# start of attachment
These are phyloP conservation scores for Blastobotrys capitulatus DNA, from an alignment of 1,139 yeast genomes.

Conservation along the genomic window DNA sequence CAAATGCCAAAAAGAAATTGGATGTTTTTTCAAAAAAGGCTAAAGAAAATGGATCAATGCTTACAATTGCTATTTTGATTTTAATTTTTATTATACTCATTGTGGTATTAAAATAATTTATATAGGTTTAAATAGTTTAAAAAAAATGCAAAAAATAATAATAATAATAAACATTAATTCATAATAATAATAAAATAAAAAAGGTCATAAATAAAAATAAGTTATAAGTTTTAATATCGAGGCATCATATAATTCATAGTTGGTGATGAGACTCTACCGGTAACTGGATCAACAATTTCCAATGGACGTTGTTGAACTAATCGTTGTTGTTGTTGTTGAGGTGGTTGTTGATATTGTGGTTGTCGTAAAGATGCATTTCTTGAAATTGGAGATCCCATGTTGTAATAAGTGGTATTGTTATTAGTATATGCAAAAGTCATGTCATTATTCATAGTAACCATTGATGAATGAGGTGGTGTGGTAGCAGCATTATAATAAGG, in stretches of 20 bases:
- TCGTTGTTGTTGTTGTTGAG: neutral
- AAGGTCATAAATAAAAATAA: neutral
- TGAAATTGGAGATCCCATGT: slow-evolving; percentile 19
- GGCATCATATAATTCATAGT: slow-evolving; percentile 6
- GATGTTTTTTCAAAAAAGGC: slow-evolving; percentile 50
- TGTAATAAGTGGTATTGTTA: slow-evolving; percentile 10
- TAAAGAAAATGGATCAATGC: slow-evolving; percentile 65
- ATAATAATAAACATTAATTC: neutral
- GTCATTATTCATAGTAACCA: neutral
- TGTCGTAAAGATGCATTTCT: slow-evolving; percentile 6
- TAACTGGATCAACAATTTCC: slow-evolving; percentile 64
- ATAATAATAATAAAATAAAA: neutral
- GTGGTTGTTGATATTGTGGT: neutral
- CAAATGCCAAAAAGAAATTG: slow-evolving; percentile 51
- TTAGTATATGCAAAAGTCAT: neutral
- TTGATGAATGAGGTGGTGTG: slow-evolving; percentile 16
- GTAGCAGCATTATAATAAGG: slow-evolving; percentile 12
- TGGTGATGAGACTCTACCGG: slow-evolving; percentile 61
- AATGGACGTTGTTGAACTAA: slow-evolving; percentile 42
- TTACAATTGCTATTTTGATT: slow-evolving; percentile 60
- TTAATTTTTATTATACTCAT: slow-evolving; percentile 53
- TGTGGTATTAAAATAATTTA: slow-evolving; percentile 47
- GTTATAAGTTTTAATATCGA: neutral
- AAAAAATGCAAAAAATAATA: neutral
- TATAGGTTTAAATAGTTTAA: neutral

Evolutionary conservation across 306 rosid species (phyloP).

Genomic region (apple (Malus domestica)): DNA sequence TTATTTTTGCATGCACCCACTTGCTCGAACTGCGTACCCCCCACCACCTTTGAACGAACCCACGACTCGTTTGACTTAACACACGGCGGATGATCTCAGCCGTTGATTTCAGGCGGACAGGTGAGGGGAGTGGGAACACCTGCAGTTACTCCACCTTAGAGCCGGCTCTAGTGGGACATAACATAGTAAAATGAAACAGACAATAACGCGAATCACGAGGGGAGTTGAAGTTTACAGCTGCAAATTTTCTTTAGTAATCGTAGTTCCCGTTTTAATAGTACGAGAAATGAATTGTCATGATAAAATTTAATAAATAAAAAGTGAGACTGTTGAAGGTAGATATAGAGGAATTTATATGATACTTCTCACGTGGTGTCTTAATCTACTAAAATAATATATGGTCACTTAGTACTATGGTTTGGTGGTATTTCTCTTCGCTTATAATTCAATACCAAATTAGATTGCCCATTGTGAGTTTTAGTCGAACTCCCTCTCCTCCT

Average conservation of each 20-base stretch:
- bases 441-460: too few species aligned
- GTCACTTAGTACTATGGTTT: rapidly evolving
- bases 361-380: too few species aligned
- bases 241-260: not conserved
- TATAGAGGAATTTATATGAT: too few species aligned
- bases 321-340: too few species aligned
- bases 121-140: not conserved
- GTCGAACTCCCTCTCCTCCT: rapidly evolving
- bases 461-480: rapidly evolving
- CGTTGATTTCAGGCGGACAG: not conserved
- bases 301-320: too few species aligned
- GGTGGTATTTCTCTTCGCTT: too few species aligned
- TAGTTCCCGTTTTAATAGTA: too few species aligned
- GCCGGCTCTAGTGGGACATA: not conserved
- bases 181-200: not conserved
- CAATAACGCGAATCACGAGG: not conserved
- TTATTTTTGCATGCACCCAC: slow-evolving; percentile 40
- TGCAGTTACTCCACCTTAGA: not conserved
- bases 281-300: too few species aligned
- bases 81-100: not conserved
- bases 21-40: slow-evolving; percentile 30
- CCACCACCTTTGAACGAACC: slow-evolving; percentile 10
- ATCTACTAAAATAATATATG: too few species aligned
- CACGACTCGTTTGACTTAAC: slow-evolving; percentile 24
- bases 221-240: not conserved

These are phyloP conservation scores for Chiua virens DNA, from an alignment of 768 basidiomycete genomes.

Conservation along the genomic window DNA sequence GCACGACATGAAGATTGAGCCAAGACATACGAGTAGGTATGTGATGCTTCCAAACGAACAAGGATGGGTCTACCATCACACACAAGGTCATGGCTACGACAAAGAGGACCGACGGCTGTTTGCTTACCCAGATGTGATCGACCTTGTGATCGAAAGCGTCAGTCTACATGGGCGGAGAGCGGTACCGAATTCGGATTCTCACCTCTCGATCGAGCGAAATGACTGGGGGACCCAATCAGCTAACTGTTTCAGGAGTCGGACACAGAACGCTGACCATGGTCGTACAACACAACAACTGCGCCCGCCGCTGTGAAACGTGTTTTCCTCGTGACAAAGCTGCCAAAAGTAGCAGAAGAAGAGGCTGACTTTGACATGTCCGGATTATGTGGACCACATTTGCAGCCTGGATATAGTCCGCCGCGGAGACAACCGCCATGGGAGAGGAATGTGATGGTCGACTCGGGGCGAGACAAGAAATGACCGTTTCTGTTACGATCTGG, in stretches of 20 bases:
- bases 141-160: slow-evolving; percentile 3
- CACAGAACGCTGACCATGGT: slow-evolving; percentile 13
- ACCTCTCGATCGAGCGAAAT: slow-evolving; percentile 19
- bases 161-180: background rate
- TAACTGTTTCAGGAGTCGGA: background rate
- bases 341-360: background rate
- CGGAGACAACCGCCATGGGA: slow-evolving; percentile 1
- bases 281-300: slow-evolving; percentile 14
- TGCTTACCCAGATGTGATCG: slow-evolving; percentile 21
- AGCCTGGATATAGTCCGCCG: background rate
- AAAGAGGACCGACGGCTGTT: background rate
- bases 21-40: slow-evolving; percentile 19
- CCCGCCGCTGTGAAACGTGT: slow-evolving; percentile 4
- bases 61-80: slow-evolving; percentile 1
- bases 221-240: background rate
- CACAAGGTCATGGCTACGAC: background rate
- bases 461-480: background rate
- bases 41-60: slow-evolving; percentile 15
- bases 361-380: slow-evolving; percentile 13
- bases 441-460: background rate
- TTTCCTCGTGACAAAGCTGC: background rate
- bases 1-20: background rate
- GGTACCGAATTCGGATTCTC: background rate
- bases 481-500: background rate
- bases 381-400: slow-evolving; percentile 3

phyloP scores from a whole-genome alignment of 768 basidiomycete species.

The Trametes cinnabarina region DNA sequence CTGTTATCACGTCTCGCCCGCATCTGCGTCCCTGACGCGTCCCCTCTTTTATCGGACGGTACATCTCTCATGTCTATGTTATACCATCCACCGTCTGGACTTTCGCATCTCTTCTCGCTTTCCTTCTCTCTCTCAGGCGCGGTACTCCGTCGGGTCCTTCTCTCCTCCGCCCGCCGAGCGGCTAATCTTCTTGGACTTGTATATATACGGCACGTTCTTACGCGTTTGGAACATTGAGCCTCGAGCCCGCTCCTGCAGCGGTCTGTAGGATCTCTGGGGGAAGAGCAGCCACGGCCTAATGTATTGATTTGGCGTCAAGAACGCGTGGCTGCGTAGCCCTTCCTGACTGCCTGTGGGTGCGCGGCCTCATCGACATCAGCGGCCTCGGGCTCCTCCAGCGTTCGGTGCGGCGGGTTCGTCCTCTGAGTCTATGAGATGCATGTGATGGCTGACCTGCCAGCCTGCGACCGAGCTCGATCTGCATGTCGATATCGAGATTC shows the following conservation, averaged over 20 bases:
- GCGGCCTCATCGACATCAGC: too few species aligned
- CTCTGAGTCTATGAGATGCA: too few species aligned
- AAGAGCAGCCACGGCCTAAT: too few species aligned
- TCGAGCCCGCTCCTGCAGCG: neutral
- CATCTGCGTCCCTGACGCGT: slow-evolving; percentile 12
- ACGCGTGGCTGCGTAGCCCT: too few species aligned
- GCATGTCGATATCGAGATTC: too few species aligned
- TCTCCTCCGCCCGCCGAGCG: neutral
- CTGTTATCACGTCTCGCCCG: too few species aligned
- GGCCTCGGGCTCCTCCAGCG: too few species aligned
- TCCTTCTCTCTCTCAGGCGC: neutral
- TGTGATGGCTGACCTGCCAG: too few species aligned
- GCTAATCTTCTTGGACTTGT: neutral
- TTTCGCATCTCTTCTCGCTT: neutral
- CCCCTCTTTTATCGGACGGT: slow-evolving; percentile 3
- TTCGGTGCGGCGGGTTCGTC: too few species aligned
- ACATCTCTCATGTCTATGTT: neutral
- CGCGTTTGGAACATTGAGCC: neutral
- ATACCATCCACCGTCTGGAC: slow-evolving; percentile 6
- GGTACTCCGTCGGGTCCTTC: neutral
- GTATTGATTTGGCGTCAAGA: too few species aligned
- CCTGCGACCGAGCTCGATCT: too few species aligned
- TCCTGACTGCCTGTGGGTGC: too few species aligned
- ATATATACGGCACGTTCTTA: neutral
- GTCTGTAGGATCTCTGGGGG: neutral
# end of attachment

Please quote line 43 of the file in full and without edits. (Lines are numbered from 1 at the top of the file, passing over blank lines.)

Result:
- TAGTTCCCGTTTTAATAGTA: too few species aligned